AF: You’re both polite. Everyone else I interview gives much longer answers, but I’ll sense you leaving space for each other. And repetition, within this chapbook, occurs in less obvious ways as well, suggesting a call-and-response-based enterprise. This could take the form of list making, or repeated constructions. I remember: “A cool green gate to pass under, a cool green pill / and bliss.” Or “A bamboo grove / of guesses: Should I be on this side, or the other?” I’ll sense a seam where the poem got passed from one person to the next. But do such seams really track your collaborative process, or have you shaped them to hint at, to depict a polyvocal performance?
CK: I hope my students don’t hear this, but I don’t think we’ve consciously thought that through. How about you, Sophia?
SK: I didn’t think so at the time, but am realizing, at least with some of those examples, that when I’d try to get my bearings with Cindy’s lines but wasn’t quite sure, or if I wanted to leave room for her to explore a thought, I might offer a restatement or make that list move—which allowed her either to expand the list or elaborate on what she’d wanted to say. I’d think, let’s leave a couple doors open in case she hasn’t finished exploring that, or in case she wants to riff for a minute on further possibilities.
AF: That’s great. In “Windshelf,” we find: “Feeling buoyed up, in fall, the maple leaves a library / that dandelion spores pause against / before starrily descending / to where you are sitting.” I’ll think I hear one poet opening a description that the other extends, then the first takes someplace else, then the other does, all amid luxurious syntactical profusion.
CK: Most likely that happened. We write the poem then do not fiddle much after. Somebody sends an email which says, I think that’s the end.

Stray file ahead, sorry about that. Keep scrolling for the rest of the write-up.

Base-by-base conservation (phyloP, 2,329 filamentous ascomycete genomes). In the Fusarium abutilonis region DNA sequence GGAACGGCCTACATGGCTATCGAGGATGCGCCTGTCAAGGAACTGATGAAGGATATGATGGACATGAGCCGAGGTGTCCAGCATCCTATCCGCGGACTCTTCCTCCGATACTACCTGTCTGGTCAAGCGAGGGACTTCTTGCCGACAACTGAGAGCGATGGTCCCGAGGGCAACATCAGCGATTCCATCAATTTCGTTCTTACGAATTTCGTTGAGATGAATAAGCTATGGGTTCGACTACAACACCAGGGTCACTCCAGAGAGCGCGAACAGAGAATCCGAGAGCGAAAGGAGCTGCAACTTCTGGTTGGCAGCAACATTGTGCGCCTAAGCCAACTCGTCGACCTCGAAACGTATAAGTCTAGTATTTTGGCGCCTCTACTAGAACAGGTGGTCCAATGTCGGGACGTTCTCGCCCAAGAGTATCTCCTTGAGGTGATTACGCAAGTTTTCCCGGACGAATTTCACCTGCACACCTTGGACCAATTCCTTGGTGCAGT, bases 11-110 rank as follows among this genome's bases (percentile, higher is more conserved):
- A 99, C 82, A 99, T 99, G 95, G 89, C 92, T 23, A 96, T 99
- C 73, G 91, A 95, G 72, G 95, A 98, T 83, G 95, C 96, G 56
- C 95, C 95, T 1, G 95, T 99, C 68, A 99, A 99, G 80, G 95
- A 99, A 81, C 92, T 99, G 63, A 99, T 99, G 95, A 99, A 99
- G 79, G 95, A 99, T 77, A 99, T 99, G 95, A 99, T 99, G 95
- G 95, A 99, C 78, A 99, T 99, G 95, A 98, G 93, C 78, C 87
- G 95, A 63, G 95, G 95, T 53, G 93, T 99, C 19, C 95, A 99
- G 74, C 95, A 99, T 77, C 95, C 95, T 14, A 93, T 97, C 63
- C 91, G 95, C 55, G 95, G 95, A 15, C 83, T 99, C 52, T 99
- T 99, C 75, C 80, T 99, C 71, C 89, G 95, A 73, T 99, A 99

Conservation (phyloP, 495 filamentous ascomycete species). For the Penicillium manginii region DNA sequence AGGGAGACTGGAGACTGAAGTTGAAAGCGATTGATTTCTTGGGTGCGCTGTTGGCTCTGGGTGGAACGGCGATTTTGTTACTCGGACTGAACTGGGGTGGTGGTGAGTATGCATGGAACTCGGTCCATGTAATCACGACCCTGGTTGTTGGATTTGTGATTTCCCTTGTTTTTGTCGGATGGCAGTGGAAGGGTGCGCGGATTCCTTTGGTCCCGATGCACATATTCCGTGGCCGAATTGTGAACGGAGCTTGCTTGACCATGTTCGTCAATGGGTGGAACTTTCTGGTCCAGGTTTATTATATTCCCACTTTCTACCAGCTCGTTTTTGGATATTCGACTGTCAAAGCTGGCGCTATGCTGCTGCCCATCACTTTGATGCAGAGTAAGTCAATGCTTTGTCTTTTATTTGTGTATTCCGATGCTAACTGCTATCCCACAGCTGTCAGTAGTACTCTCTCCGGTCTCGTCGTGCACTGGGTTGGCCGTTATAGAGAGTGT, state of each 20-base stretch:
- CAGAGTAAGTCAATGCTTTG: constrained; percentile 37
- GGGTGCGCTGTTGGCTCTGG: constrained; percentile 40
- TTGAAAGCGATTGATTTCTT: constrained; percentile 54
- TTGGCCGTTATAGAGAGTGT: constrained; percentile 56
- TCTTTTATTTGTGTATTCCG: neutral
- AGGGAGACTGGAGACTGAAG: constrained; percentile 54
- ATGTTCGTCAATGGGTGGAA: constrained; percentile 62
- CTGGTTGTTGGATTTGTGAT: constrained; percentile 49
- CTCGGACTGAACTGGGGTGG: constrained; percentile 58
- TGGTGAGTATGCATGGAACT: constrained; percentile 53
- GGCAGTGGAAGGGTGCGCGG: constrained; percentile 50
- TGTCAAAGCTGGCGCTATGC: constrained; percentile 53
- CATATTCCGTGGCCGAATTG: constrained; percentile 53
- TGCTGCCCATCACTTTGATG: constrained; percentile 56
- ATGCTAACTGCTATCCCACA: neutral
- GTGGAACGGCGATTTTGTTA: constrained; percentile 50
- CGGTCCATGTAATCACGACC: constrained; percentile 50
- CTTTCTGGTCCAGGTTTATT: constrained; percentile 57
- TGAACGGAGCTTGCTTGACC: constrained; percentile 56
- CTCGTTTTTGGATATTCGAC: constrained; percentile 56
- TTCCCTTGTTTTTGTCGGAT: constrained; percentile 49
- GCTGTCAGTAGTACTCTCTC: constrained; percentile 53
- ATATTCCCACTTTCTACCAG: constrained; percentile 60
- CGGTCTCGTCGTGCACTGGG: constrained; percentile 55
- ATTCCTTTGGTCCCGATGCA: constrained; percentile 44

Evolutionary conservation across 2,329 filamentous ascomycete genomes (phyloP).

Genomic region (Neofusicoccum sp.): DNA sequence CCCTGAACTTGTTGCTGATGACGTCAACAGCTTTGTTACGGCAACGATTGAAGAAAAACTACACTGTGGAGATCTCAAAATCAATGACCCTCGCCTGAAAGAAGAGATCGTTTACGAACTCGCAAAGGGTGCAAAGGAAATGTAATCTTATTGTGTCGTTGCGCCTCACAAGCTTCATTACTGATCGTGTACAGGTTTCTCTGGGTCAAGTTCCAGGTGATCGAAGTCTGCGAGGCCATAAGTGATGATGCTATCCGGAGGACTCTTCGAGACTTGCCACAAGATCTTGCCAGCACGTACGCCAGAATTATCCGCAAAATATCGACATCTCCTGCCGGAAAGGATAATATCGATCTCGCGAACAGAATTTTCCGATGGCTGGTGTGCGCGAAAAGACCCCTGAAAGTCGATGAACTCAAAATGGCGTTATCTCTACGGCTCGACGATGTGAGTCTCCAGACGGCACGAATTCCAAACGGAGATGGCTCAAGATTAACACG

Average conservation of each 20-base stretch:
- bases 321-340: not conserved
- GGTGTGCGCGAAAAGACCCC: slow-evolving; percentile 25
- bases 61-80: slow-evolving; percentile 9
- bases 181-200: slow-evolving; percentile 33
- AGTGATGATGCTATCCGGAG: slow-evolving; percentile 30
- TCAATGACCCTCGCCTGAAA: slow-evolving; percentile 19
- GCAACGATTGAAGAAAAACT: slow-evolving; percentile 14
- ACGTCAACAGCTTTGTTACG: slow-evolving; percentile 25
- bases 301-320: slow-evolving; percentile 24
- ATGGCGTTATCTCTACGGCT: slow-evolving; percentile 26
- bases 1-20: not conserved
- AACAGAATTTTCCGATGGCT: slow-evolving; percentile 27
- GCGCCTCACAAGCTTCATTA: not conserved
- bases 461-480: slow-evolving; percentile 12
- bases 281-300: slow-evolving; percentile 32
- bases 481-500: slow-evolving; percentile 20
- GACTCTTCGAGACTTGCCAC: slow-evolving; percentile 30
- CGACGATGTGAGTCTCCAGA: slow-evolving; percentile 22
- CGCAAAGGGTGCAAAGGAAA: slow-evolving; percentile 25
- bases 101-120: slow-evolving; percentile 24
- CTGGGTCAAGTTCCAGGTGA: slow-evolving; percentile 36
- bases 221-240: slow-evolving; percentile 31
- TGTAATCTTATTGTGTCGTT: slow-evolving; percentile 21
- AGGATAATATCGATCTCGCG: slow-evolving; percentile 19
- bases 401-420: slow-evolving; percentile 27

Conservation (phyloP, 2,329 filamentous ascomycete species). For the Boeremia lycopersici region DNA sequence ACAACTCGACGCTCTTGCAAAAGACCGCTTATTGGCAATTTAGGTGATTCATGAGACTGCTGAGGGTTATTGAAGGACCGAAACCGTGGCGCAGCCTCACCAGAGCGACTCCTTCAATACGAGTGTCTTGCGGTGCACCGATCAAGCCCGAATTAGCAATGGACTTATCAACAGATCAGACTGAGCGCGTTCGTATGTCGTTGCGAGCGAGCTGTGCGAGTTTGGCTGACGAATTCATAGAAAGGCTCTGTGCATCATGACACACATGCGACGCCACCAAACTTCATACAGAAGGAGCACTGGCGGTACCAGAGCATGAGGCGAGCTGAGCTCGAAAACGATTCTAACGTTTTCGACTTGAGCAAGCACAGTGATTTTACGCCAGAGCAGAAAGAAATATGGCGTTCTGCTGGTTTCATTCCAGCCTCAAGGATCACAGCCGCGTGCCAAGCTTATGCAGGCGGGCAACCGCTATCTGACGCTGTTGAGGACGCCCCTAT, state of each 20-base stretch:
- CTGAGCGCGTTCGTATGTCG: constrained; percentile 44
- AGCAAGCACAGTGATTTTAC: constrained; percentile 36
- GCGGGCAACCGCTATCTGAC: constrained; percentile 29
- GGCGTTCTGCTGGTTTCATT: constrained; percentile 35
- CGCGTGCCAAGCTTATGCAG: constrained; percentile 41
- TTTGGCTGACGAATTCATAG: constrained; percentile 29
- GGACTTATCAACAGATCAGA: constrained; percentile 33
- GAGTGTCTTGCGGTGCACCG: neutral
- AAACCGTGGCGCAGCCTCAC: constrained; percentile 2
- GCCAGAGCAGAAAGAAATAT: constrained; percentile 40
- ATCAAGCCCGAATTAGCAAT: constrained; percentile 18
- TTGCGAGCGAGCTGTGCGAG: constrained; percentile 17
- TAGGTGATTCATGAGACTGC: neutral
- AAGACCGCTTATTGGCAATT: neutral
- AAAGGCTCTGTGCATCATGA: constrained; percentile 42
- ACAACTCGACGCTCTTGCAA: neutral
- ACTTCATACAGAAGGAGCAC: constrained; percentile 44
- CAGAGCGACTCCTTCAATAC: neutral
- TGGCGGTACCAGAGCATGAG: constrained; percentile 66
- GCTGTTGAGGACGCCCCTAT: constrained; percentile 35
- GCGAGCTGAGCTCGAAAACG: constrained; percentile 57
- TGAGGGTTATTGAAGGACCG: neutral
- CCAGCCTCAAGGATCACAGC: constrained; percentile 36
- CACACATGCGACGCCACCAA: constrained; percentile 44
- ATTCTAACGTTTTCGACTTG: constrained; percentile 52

AF: Still I couldn’t help but assume this project required careful editing. In my own experience, editing often becomes the most difficult part to perform collaboratively. For some sense of stylistic unity, even a disparate unity, even an inconsistent tone, you’ll need a coherent vibe to keep it all together.
CK: We’d maybe cut one word here and there. One poem about a girl in a closet got worked to death.
SK: I remember, early on, Cindy started going back and editing up to the current line, treating the whole poem as if editing on her own. This became kind of cool because I’d read through then go, no—I want to change that back. And by editing I mean tiny things. But enough to switch a word, or she might have caught a tense shift. Soon I got in a similar habit. So by the time somebody’s email said “Done?” we probably were.
CK: Those edits I made without asking seem obnoxious. But Sophia would just restore things or say, how about this? Then she’d do what she wanted to do. More explanation, more debating might take all energy and fun out of the process.
SK: I think it does. Here we both could have a loose grip. I can’t collaborate with everyone and make that assumption, since people . . . even poets open to collaboration can get touchy in a way Cindy doesn’t.
AF: Back to the question of what you got away with here: for your individual poems, could you edit this loosely and minimally?
SK: That’s not how it goes with my work. I don’t trust my first gaze enough to consider a piece finished or polished.
CK: I don’t know. I haven’t thought about it much. I do keep a pretty loose grip on my poems. I like that phrase of Sophia’s. It makes sense with what we do. With my own work, I’ll try something which resembles moving furniture around. But I wouldn’t move a stanza with these poems.
AF: Did you feel a need to preserve the interpersonal exchange? Would more elaborate editing destroy that? Do you seek to provide some constructivist sense of how this finished project got put together?
CK: I want to keep a sense of fun. Sophia’s able to sound lighthearted and grave at the same time, and this helps to show that we are playing. She brings that. Sometimes I feel like the guy tightening the screws. But I don’t need readers to treat these poems as events or happenings, or footprints of what we’ve done. I’d like if our poems even could disguise themselves as poems by one person. What do you think, Sophia?